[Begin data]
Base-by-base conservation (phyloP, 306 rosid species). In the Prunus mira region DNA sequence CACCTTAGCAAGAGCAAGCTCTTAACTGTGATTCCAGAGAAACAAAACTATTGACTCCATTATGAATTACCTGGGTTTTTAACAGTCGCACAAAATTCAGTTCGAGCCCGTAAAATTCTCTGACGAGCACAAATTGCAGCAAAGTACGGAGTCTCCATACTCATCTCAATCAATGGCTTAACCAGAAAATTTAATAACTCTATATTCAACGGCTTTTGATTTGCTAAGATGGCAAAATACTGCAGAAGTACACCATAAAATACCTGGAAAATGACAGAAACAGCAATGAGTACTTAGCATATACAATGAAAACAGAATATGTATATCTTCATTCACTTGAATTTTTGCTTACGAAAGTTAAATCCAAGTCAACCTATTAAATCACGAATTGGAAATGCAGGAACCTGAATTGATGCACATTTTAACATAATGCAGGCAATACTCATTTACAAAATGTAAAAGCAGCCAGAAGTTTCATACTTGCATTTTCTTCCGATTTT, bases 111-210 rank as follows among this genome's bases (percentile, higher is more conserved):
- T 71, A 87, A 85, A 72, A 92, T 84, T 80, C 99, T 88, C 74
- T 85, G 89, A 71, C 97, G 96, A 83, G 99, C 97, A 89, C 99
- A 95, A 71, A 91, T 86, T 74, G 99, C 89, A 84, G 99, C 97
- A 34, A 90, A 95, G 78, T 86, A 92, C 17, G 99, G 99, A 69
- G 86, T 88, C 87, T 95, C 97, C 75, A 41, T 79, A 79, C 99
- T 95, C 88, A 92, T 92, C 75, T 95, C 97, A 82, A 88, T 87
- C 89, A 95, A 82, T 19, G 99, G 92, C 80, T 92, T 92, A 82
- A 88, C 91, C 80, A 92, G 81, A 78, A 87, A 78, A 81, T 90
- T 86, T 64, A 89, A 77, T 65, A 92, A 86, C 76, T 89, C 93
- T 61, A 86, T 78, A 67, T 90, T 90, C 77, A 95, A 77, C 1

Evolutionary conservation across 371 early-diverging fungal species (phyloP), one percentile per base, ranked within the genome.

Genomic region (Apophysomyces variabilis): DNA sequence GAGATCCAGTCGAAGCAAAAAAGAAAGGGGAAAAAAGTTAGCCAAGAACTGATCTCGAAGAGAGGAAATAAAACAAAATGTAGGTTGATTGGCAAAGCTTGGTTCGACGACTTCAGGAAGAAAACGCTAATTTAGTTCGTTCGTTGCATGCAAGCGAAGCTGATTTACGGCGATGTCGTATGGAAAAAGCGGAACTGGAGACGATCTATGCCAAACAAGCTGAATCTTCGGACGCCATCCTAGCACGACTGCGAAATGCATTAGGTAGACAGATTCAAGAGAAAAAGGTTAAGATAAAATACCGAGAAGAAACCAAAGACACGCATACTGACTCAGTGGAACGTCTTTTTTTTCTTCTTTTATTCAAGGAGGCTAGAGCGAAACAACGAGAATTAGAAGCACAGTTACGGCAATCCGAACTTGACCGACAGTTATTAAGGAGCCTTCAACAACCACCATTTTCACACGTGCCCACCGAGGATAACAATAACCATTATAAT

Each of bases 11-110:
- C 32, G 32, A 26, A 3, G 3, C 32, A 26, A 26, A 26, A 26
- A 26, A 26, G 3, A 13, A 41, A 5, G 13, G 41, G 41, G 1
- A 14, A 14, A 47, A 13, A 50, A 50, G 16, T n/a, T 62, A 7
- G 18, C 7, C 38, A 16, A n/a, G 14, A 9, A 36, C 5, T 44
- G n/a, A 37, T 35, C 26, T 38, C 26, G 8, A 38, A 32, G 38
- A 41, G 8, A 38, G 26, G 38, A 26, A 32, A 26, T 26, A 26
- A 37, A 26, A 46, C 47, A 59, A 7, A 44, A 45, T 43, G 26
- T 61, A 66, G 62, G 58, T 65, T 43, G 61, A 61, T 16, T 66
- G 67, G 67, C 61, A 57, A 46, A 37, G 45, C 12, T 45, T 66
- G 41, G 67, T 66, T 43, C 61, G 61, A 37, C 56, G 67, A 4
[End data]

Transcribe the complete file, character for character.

Base-by-base conservation (phyloP, 306 rosid species). In the Prunus mira region DNA sequence CACCTTAGCAAGAGCAAGCTCTTAACTGTGATTCCAGAGAAACAAAACTATTGACTCCATTATGAATTACCTGGGTTTTTAACAGTCGCACAAAATTCAGTTCGAGCCCGTAAAATTCTCTGACGAGCACAAATTGCAGCAAAGTACGGAGTCTCCATACTCATCTCAATCAATGGCTTAACCAGAAAATTTAATAACTCTATATTCAACGGCTTTTGATTTGCTAAGATGGCAAAATACTGCAGAAGTACACCATAAAATACCTGGAAAATGACAGAAACAGCAATGAGTACTTAGCATATACAATGAAAACAGAATATGTATATCTTCATTCACTTGAATTTTTGCTTACGAAAGTTAAATCCAAGTCAACCTATTAAATCACGAATTGGAAATGCAGGAACCTGAATTGATGCACATTTTAACATAATGCAGGCAATACTCATTTACAAAATGTAAAAGCAGCCAGAAGTTTCATACTTGCATTTTCTTCCGATTTT, bases 111-210 rank as follows among this genome's bases (percentile, higher is more conserved):
- T 71, A 87, A 85, A 72, A 92, T 84, T 80, C 99, T 88, C 74
- T 85, G 89, A 71, C 97, G 96, A 83, G 99, C 97, A 89, C 99
- A 95, A 71, A 91, T 86, T 74, G 99, C 89, A 84, G 99, C 97
- A 34, A 90, A 95, G 78, T 86, A 92, C 17, G 99, G 99, A 69
- G 86, T 88, C 87, T 95, C 97, C 75, A 41, T 79, A 79, C 99
- T 95, C 88, A 92, T 92, C 75, T 95, C 97, A 82, A 88, T 87
- C 89, A 95, A 82, T 19, G 99, G 92, C 80, T 92, T 92, A 82
- A 88, C 91, C 80, A 92, G 81, A 78, A 87, A 78, A 81, T 90
- T 86, T 64, A 89, A 77, T 65, A 92, A 86, C 76, T 89, C 93
- T 61, A 86, T 78, A 67, T 90, T 90, C 77, A 95, A 77, C 1

Evolutionary conservation across 371 early-diverging fungal species (phyloP), one percentile per base, ranked within the genome.

Genomic region (Apophysomyces variabilis): DNA sequence GAGATCCAGTCGAAGCAAAAAAGAAAGGGGAAAAAAGTTAGCCAAGAACTGATCTCGAAGAGAGGAAATAAAACAAAATGTAGGTTGATTGGCAAAGCTTGGTTCGACGACTTCAGGAAGAAAACGCTAATTTAGTTCGTTCGTTGCATGCAAGCGAAGCTGATTTACGGCGATGTCGTATGGAAAAAGCGGAACTGGAGACGATCTATGCCAAACAAGCTGAATCTTCGGACGCCATCCTAGCACGACTGCGAAATGCATTAGGTAGACAGATTCAAGAGAAAAAGGTTAAGATAAAATACCGAGAAGAAACCAAAGACACGCATACTGACTCAGTGGAACGTCTTTTTTTTCTTCTTTTATTCAAGGAGGCTAGAGCGAAACAACGAGAATTAGAAGCACAGTTACGGCAATCCGAACTTGACCGACAGTTATTAAGGAGCCTTCAACAACCACCATTTTCACACGTGCCCACCGAGGATAACAATAACCATTATAAT

Each of bases 11-110:
- C 32, G 32, A 26, A 3, G 3, C 32, A 26, A 26, A 26, A 26
- A 26, A 26, G 3, A 13, A 41, A 5, G 13, G 41, G 41, G 1
- A 14, A 14, A 47, A 13, A 50, A 50, G 16, T n/a, T 62, A 7
- G 18, C 7, C 38, A 16, A n/a, G 14, A 9, A 36, C 5, T 44
- G n/a, A 37, T 35, C 26, T 38, C 26, G 8, A 38, A 32, G 38
- A 41, G 8, A 38, G 26, G 38, A 26, A 32, A 26, T 26, A 26
- A 37, A 26, A 46, C 47, A 59, A 7, A 44, A 45, T 43, G 26
- T 61, A 66, G 62, G 58, T 65, T 43, G 61, A 61, T 16, T 66
- G 67, G 67, C 61, A 57, A 46, A 37, G 45, C 12, T 45, T 66
- G 41, G 67, T 66, T 43, C 61, G 61, A 37, C 56, G 67, A 4